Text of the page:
Martha:  (something about a barbecue)
Me: Oh, we have barbecues in the summer too!
Martha: Why in the summer?
Me: That's the only time the weather is good enough.
Martha: Really?  Weird.
(For "barbecue," substitute picnic, outdoor swimming, sundresses, etc.)

And while I enjoyed my Mexican winter, I realize that part of what makes these things so special to me is their very rarity.  Painted toenails in sandals wouldn't give me a little thrill if that's how my feet always looked.  Lemonade would start to feel passé.  I'd miss the ceremony of setting out the patio furniture and lose my deadline for getting myself to a lake.  This horrible sense of NOOOOOOOOOOOOO I get as August slides into September is the price I pay for the bliss summer brings.  Even this year, when I was dull and unmotivated, I kept turning to my kids and saying, "Have I mentioned I love summer?"

"Yes, Mom.  About a hundred times."

This was a "Finish the Sentence Friday" post.  Click here for more!


  1. I love summer too, but in Atlanta it gets so hot and humid that Autumn is a nice break:). We don't get near the amount of rain you do. My sympathies. Thirty book!? I am beyond impressed. Any favorites?

  2. I love summer as well and am dreading putting my flip flops away!!! I am in awe of your reading 30 books while having children. Outlander took me most of the summer :) Thanks for hooking up with us this FTSF

  3. Aw! Perfect! I love summer, too, and you're right - it's so much more wonderful because it's a change. Here's to painted toenails, patio furniture, the lake, lemonade, sleeping late, windows being open to summer breezes late at night, and to mental health! Thanks so very much for linking up!

  4. I agree - I love the change of seasons, and I don't think I could live somewhere without them. Our summer (in Maryland) was cooler than usual - we haven't had 90 degree days until the last two weeks!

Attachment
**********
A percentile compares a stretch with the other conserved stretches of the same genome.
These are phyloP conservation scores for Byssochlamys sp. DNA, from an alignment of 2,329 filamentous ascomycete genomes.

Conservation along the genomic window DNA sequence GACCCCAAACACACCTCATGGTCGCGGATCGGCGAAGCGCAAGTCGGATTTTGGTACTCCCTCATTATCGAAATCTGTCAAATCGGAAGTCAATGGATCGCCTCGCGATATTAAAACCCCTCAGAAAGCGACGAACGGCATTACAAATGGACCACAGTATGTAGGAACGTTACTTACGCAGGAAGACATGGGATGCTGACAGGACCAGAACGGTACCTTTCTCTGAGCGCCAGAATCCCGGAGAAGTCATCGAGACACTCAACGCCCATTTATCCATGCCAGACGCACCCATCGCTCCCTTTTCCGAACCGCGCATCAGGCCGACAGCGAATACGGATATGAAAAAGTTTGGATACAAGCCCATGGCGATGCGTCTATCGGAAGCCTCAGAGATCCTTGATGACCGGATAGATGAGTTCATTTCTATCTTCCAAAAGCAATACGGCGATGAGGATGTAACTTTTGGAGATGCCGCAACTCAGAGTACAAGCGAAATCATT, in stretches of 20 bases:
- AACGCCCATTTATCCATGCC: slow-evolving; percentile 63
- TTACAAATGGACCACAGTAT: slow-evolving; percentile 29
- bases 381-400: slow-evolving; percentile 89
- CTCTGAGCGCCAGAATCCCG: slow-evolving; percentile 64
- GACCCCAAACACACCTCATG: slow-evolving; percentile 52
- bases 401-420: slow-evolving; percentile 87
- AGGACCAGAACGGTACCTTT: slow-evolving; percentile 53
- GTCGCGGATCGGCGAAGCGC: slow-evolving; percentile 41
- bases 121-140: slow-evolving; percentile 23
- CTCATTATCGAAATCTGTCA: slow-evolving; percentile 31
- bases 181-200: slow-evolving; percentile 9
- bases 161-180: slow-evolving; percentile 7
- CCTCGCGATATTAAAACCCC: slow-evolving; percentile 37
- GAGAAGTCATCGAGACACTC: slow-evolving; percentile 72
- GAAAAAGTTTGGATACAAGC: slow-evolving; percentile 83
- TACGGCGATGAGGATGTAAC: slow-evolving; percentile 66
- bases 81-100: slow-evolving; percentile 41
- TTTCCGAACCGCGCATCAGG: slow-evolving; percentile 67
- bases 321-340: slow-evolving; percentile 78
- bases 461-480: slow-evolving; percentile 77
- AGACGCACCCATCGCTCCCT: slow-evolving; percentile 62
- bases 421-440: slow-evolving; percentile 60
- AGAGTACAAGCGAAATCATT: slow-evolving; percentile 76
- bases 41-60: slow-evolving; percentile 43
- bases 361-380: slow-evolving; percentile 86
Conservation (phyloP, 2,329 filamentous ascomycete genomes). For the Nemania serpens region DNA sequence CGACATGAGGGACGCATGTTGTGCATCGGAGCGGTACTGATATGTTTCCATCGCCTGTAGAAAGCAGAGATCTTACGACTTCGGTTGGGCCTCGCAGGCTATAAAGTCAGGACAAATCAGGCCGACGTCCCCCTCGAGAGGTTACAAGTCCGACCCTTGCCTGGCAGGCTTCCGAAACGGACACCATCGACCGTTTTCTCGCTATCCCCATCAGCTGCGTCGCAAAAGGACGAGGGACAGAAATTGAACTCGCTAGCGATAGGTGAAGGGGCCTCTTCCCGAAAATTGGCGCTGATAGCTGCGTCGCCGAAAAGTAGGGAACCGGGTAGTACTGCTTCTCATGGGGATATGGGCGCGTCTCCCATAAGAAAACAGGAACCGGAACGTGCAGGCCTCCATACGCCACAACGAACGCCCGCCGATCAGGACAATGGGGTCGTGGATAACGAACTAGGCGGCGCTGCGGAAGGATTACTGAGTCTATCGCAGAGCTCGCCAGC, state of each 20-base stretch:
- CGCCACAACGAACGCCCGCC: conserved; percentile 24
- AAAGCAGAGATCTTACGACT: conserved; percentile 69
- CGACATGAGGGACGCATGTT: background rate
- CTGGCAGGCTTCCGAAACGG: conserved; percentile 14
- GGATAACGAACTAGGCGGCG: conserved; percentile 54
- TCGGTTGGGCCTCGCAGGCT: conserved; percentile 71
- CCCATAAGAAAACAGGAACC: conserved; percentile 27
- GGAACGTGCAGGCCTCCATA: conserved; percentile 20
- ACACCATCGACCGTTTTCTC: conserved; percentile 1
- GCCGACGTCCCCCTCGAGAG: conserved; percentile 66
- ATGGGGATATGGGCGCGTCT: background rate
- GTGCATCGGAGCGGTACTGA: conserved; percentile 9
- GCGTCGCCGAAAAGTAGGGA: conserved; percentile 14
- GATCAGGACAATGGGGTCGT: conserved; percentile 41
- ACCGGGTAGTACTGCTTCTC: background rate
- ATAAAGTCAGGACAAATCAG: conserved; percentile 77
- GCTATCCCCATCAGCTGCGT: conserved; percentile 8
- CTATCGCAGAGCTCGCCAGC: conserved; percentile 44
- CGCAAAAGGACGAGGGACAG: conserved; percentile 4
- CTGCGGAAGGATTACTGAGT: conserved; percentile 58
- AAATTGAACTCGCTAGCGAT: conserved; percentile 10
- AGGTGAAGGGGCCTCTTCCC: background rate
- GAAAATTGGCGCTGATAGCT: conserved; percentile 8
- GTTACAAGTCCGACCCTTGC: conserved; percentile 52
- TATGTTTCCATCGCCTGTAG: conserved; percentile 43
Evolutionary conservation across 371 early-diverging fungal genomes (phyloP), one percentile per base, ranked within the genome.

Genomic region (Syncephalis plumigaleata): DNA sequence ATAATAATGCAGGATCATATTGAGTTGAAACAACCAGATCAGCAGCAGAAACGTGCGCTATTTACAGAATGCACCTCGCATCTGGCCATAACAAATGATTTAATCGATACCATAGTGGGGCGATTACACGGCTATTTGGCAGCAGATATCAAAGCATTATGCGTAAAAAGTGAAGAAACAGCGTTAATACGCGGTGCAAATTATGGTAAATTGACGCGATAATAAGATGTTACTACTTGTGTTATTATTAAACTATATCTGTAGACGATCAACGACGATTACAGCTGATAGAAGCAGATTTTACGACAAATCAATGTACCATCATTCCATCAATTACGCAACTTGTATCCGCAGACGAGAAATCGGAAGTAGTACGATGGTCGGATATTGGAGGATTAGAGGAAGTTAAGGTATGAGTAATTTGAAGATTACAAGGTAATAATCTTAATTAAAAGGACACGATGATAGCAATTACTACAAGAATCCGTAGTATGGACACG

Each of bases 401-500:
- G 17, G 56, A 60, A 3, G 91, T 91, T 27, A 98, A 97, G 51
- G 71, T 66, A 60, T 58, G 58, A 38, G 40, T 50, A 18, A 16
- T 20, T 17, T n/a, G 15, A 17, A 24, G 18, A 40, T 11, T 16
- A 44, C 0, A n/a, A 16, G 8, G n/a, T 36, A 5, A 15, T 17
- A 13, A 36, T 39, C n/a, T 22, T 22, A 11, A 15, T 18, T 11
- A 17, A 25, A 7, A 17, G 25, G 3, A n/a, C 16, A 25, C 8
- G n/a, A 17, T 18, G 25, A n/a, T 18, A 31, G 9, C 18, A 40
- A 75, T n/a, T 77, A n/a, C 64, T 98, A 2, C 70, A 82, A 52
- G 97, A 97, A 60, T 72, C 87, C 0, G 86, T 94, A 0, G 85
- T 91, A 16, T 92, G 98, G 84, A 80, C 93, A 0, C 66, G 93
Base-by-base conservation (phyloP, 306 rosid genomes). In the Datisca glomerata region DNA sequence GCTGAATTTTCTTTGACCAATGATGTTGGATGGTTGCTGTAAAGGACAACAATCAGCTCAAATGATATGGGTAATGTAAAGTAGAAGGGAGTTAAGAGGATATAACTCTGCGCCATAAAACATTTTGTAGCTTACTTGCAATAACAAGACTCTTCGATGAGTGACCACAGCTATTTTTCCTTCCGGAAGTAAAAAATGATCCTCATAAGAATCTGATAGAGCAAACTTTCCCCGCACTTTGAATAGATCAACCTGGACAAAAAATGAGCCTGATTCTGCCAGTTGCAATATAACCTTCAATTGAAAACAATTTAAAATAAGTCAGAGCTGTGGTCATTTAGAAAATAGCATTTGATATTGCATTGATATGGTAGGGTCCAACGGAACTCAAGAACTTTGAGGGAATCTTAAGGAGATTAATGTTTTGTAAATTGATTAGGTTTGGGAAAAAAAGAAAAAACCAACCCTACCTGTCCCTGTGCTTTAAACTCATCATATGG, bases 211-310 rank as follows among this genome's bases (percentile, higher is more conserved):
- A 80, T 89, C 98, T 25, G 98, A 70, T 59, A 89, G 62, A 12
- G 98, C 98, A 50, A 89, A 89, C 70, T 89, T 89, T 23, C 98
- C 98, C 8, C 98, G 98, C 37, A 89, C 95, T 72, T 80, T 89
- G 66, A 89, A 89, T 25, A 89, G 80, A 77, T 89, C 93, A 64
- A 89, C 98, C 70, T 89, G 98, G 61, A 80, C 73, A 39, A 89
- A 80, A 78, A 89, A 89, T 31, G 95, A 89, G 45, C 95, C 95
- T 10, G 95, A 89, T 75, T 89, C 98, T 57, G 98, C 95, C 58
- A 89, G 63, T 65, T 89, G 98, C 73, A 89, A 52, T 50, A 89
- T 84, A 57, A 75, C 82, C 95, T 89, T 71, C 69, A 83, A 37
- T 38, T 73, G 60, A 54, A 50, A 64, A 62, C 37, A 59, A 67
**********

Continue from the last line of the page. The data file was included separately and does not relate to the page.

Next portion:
5. I love how you describe your summer in Oregon. I've never been to Oregon, but my son was there this summer on a teen biking/camping trip and yes, he said it was hot. He got a terrible sunburn too, but that's because the kid refuses to put on any sunscreen - ahhh! But, I'd love to visit your part of the country because yes, despite the rain and yucky parts of the year, you are surrounded by such beauty too!

  6. Ah, I'm starting to feel at home during this FTSF. I've always been a summer freak, but was a bit quiet about it because ALL the other parents would say stuff like "thank god school is starting again". I totally get why you, as a teacher, might have ambivalent feelings about going back to work. But so many parents get tired of summer, and I never did. So hooray for the Summer People on FTSF (apparently there are a lot of us!)

  7. Yeah, I agree that we have to have change or we'd lose the appreciation. More people need to know that teachers can't have regular mental health appts. during the school year. Seriously! If one occupation needs it...

  8. I'm on the west coast of Canada and totally get your reference to earning the 4 months of sunshine. We've had an extraordinarily warm, sunny summer as well. However, back east they've enjoyed one week of sun and damp chilly weather the rest of the time. Yikes. I wish you well with your return to teaching. Ours are striking here so no school for any kids at all. It's a different ending to summer!